I’ll end this with a picture of a beautiful little girl staring out over a frozen Lake Galbraith (because I can!), contemplating the breadth of the 21st century, this blue-green world turning and spinning through the solar system…

a walk in the north woods

The other week I made a field visit with my Ancilla College intern, Trace, who has been in the Earn to Learn program. The students have been helpful to our various ministries, in addition to simply being a pleasure to be around.

You might remember me talking about the north woods in a post last winter in which I stumbled upon an invincible mosquito.

We hopped in the UTV, rode north, then set off on foot along a ditch.

The visit to the north woods was a good chance to demonstrate how we “read the landscape.” What’s different this time? Is a tree down? New tracks in the snow? How is the corn yielding and why? What are those purple splotches on the ground? Each visit is an opportunity to solve one mystery and discover open several more.

A hint of purple… pokeweed’s palette drip onto the snow.


There was a gathering of some sorts, and some scratching through the snow to get at the soil.

As we continued, we came across some obvious wild turkey tracks. Marshall County (at least the western half) has great habitat for this versatile omnivore… a healthy mixture of fields, pastures, forests, and water. We rank among the top counties in the state for wild turkey harvests during hunting season.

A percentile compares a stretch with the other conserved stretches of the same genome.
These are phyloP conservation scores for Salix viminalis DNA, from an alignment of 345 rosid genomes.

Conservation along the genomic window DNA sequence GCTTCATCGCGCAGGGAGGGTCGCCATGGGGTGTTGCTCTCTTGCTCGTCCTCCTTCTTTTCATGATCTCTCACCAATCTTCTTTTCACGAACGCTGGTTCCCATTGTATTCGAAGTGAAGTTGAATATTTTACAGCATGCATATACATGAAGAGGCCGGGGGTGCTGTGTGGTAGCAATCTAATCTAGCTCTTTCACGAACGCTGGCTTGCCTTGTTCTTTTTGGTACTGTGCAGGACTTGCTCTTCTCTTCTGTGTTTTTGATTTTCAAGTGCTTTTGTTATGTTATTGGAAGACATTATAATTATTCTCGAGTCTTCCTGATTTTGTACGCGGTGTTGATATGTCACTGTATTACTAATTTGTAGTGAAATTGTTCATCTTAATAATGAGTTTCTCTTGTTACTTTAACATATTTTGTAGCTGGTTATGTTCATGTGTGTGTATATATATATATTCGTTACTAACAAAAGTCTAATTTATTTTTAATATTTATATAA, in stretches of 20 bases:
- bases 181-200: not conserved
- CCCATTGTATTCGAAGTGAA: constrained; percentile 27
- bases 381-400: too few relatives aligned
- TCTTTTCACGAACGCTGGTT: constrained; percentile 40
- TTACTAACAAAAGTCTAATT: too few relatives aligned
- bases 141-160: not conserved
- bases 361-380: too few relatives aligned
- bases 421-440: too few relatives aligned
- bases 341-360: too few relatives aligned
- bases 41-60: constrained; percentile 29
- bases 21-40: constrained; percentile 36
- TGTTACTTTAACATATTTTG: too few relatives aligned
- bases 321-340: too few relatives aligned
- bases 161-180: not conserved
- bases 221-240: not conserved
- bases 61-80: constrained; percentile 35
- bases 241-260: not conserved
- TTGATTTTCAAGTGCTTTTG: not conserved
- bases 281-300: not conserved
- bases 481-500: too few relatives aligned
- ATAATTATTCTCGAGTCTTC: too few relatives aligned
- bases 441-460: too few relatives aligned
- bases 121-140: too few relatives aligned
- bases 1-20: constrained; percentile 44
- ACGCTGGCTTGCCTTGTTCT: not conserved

The Indiana DNR says of the wild turkey:

Insects provide high energy food for fast-growing poult, but the backbone of turkey’s diet consists of wild fruits, acorns, green leaves, seeds, and domestic grains. Those of our eastern woodland feed on sumac, wild grapes, dogwood berries, beechnuts, acorns, greenbrier, roots and tubers. Water is taken freely and grit consumed to grind harder foods…

A combination of uncontrolled hunting and nearly absolute destruction of timber completely wiped out turkeys in Indiana and other Midwestern states. As late as 1945, it appeared that they might be a vanishing species in the United States. As marginal farmland returned to timber and conservation practices were applied to our plundered land, the state was set for turkey revival.

Well-regulated hunting has helped ensure that populations remain healthy and viable into the future.